Grace and I have been trading colds for what seems like months. After a rough night (and more snow), we really needed some fresh air. It’s good for the body and it’s good for the cranky, wintered over soul.
Couldn’t help myself.
After breakfast and Irish music in the neighborhood, we drove out to Lincoln (about 30 minutes from the city) with our Audubon member cards in hand to see the baby (and, like, grown up) animals at Drumlin Farm. Our first stop was the Yellow Barn to see the tiny black lambs before eventually making our way to the
baby goals kids.
A real, live pile of kids.
The sun was shining, the chickens were clucking, and the lambs were climbing in and out of the hay bin (I respect any creature that passionate about snacks). It was the perfect day and the perfect way to start breaking out of my winter rut. It’s a deep one. (Speaking of which, I am working on a rut-busting plan. More on that later.)
This does not answer the chicken or the egg question… but I like it nevertheless.
This makes me so hopeful for spring.
Added bonus: We got to see nearly every character from our favorite bedtime story, The Very Busy Spider, on the farm today.
Also On Tap for Today:
Let’s talk spring. What adventures do you have planned?
Thanks to C. Columbus, his holiday and his poor navigation skills (He was headed to India, right? …Also: The same day is celebrated as Native American Day in South Dakota and Indigenous People’s Day in places like Seattle and Minneapolis. These seem like much more worthy holidays.), my office was closed on Monday. I kept Grace home from daycare (“We’re havin’ a Diva Day!“) and joined my parents and younger brother for a walk in the woods.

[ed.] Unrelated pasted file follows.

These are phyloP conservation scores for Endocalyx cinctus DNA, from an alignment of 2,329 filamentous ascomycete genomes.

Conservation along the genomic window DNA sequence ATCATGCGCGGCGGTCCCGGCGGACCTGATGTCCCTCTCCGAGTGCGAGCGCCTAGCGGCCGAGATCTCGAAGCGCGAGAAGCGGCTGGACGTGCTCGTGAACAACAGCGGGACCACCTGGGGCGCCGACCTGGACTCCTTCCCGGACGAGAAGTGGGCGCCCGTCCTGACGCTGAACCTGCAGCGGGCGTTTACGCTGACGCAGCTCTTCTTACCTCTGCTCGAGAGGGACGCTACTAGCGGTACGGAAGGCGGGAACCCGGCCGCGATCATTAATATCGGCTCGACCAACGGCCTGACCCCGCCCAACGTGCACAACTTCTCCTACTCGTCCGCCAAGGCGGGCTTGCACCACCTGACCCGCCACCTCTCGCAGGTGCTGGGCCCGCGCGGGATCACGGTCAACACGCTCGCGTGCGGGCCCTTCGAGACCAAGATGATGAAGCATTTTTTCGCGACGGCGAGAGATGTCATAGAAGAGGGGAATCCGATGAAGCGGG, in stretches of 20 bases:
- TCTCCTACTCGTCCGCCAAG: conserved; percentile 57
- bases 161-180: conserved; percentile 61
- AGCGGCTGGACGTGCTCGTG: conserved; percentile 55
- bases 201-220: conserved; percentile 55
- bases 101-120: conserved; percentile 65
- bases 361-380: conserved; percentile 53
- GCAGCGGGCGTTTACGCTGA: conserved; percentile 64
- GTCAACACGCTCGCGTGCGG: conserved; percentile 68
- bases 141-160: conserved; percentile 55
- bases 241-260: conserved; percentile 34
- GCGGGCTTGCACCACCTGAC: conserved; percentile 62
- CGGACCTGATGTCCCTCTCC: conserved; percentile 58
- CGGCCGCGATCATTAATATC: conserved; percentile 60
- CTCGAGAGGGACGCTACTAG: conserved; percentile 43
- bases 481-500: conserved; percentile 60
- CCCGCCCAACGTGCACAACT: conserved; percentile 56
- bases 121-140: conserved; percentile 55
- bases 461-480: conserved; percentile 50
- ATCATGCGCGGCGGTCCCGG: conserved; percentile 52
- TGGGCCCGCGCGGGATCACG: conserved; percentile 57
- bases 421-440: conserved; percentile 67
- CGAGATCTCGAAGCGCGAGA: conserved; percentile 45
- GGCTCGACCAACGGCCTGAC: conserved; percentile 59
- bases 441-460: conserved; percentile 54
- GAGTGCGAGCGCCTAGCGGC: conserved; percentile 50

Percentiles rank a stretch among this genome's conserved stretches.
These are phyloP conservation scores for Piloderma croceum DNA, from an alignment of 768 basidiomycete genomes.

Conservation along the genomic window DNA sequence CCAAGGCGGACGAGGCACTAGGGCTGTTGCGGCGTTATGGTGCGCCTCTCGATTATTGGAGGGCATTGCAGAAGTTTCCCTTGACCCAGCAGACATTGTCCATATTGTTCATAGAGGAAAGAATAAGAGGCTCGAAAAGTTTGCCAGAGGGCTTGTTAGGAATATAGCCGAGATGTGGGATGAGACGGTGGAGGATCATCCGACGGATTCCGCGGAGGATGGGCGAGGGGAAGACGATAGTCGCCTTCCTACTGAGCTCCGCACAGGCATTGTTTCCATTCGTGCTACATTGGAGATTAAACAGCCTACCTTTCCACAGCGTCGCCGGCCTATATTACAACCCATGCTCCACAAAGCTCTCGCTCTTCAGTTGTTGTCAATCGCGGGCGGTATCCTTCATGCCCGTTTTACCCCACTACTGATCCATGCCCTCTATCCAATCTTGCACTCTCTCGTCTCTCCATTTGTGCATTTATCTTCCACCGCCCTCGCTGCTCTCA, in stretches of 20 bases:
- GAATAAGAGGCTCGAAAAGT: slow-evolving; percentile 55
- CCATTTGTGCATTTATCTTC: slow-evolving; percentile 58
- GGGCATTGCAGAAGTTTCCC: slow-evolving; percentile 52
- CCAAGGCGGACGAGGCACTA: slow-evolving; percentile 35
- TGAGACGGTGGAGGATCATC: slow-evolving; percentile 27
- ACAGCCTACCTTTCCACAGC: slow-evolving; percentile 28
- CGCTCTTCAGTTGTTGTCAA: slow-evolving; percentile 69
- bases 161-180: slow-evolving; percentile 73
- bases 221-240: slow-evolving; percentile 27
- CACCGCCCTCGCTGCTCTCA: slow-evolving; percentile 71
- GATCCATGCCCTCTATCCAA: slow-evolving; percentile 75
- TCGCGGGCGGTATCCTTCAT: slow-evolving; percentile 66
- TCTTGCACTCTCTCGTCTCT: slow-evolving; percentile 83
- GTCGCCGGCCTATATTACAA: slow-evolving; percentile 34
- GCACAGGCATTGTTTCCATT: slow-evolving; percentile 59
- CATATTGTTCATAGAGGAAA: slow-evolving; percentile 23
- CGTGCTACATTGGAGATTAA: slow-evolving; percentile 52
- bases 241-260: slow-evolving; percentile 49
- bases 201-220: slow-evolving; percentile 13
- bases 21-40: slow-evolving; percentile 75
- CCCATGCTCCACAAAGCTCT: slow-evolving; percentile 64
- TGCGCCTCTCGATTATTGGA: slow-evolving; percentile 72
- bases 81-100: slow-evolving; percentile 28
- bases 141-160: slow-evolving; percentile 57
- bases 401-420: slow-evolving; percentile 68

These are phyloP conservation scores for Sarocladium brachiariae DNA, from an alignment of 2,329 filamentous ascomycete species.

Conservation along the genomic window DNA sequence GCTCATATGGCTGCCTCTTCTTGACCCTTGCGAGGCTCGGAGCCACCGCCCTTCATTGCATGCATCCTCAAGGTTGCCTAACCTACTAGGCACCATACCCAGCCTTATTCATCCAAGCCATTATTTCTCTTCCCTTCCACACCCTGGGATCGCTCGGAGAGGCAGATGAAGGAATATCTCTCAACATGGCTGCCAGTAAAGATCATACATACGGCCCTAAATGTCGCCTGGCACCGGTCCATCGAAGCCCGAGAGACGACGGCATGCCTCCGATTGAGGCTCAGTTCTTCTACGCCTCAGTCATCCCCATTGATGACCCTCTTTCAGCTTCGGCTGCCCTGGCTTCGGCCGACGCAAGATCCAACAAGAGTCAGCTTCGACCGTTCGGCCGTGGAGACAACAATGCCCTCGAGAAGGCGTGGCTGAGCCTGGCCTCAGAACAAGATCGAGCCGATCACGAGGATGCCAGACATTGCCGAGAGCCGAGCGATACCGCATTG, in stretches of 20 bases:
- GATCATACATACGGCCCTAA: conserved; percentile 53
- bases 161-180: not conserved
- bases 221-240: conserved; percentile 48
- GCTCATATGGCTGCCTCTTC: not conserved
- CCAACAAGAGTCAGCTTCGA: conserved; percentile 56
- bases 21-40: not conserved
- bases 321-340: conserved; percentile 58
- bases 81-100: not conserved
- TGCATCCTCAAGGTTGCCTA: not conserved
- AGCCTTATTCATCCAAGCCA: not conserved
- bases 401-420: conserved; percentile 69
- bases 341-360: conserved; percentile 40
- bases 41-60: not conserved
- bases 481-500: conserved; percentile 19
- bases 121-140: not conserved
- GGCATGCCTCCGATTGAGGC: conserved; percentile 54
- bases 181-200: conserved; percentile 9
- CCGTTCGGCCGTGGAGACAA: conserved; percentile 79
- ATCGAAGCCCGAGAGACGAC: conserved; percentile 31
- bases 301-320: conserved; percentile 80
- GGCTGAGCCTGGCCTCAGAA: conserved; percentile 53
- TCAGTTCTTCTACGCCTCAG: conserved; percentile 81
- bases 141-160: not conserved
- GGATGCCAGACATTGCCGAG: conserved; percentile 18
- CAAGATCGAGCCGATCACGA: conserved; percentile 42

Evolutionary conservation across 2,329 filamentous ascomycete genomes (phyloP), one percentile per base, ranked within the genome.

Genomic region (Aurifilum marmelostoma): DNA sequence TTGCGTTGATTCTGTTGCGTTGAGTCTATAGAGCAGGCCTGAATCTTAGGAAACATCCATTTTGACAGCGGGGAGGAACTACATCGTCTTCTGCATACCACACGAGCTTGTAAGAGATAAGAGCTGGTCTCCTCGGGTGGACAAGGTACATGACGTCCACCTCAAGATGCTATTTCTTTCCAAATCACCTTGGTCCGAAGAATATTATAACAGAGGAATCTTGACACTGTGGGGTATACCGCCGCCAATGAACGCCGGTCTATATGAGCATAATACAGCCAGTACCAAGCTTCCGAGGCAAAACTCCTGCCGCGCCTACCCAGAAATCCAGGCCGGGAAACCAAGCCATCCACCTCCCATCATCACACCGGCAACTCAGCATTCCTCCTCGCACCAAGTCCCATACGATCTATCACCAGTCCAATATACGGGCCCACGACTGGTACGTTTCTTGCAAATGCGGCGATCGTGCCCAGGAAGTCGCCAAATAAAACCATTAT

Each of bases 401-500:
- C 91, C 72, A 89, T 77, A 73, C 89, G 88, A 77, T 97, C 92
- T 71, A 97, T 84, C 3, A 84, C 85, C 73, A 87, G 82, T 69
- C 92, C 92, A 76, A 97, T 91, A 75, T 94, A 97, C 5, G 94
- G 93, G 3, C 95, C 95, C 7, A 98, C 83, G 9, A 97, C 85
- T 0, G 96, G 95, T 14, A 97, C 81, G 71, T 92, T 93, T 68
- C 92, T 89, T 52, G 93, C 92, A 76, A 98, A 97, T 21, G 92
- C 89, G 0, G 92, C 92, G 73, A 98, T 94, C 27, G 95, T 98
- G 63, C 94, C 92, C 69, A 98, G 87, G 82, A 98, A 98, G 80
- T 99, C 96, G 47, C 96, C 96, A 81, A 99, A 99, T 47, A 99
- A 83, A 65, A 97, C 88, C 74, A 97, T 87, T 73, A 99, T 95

We bundled up the baby and headed down to the Stony Brook Wildlife Sanctuary in Norfolk (about a 40 minute drive from the city) and followed a two mile loop through the woods and marsh and across a few streams. Most of the pathways are flat and there are designated trails for strollers and wheelchairs.
I picked up all kinds of gorgeous fallen leaves (and, feeling inspired, got out my watercolors as soon as we got home) and then convinced myself during the drive back to the city that I had poison ivy. I did not. In other words: A normal day, but with fresher air, fewer people flipping me off in traffic, less noise, and more vibrant scenery.
A walk in the woods
We used my parents’ Audubon membership (which seems like a very grown-up thing to have) to access the wildlife sanctuary, and I remembered how much fun we had at places like this and the Trailside Museum when we were younger. There are a number of Massachusetts Audubon sites close to the city, so I figured it was worth checking out. I didn’t realize how much programming (including art classes, yoga, and something called an Owl Prowl…) they do at individual centers.
A few upcoming events at local Audubon sites:
And how’s this for timing: Memberships are currently discounted ($32 for a family or individual membership) through the end of November. I am now one membership card closer to becoming
America’s Next Top Nature Model a fun parent.
Also On Tap for Today:
What was your favorite field trip as a kid? As an allergic-to-wool-person, I can tell you my least favorite was definitely the Lowell Mills (all 4 trips we made there).